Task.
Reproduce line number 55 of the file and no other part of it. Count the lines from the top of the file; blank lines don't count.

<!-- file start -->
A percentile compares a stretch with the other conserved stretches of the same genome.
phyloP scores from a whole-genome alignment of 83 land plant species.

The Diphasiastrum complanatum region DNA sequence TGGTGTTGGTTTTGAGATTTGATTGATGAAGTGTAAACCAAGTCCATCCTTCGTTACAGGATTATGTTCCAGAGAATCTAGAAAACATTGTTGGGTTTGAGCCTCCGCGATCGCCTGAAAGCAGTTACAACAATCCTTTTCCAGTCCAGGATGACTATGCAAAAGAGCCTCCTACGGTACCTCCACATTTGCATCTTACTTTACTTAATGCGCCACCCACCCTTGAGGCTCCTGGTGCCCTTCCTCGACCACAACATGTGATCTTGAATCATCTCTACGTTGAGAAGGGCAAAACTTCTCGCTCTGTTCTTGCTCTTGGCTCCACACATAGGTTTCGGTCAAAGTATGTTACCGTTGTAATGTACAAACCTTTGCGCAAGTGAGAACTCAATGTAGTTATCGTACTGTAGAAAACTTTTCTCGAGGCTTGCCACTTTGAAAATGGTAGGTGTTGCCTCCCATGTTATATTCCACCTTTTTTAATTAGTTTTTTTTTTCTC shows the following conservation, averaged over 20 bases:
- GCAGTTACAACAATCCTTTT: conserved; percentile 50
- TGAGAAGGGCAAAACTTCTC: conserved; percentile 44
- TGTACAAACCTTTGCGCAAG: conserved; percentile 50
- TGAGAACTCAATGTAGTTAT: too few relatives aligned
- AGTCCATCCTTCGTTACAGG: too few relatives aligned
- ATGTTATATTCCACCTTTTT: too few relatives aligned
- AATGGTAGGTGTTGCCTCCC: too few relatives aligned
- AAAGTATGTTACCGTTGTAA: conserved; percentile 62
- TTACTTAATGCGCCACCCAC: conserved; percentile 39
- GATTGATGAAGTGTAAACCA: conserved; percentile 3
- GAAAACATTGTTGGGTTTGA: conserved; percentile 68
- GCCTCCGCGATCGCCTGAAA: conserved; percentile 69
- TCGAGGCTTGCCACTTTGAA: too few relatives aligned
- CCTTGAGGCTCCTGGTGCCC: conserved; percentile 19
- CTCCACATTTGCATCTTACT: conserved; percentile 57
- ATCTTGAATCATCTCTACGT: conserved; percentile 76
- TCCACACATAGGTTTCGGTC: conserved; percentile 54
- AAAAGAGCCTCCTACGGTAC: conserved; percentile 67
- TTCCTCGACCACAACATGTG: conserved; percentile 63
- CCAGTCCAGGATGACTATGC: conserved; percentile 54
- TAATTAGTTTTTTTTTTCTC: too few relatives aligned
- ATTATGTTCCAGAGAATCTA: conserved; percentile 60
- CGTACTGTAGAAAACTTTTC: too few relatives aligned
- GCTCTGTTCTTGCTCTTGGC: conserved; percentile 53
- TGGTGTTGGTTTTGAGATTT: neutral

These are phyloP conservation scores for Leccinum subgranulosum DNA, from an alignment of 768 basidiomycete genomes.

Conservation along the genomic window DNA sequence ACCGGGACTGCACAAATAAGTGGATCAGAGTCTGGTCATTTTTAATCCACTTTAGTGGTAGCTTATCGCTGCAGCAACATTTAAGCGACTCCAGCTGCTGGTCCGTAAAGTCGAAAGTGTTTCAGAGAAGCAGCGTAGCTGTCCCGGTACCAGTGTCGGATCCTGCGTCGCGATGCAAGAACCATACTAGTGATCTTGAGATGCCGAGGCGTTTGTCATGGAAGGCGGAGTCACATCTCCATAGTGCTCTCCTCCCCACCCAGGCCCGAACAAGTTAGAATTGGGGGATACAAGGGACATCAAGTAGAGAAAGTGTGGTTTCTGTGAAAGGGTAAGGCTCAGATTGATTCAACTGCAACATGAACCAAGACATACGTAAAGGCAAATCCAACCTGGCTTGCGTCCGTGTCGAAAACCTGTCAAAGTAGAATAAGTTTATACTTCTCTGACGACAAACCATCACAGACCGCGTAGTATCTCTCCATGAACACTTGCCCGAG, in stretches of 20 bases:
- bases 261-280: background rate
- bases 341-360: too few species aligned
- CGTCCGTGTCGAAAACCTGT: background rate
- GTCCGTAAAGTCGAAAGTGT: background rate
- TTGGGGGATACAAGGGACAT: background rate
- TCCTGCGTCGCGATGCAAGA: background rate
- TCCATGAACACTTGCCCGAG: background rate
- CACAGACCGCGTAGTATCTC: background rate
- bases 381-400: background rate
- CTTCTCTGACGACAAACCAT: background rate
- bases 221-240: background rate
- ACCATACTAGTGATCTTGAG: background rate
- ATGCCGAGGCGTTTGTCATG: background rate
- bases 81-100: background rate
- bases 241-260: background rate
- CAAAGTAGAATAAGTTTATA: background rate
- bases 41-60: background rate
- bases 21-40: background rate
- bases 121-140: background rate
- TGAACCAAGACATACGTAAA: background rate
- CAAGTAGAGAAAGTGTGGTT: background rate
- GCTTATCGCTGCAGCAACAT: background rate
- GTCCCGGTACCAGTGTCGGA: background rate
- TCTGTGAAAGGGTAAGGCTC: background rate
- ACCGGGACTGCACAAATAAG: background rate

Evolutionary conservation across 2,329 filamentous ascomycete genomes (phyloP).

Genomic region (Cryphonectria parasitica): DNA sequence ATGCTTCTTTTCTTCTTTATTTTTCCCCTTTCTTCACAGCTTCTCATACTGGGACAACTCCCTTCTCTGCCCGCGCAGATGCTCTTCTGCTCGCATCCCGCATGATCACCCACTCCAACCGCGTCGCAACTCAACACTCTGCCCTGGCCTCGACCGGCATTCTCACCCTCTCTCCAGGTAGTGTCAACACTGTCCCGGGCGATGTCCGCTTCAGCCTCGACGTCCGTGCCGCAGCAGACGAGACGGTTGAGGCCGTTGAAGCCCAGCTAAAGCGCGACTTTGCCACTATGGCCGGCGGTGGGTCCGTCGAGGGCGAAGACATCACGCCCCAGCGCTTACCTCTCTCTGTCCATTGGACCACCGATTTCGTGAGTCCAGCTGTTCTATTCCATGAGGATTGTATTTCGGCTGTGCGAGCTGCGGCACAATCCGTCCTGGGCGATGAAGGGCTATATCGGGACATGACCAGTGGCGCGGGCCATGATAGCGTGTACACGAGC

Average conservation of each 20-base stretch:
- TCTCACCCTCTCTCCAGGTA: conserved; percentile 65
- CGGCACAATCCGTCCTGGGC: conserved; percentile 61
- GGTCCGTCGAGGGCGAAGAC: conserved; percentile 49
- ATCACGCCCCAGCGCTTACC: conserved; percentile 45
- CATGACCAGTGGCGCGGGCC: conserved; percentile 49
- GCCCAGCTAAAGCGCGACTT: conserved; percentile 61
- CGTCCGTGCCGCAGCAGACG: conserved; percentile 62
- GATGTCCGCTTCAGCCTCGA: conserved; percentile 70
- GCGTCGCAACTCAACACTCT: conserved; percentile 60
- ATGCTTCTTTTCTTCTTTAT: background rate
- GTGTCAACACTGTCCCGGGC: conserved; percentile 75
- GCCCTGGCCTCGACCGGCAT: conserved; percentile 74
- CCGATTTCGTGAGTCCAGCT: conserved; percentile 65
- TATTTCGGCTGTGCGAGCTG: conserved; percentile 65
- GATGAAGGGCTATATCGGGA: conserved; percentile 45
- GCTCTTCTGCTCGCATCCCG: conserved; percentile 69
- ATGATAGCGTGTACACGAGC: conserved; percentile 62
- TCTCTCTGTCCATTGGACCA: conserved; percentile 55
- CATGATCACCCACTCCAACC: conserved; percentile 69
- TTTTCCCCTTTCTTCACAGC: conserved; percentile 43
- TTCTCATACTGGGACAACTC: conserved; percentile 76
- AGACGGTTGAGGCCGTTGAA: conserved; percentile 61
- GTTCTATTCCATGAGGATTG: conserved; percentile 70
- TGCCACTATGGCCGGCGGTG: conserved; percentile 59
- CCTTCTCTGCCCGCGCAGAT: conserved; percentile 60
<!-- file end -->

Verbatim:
- ACCGGGACTGCACAAATAAG: background rate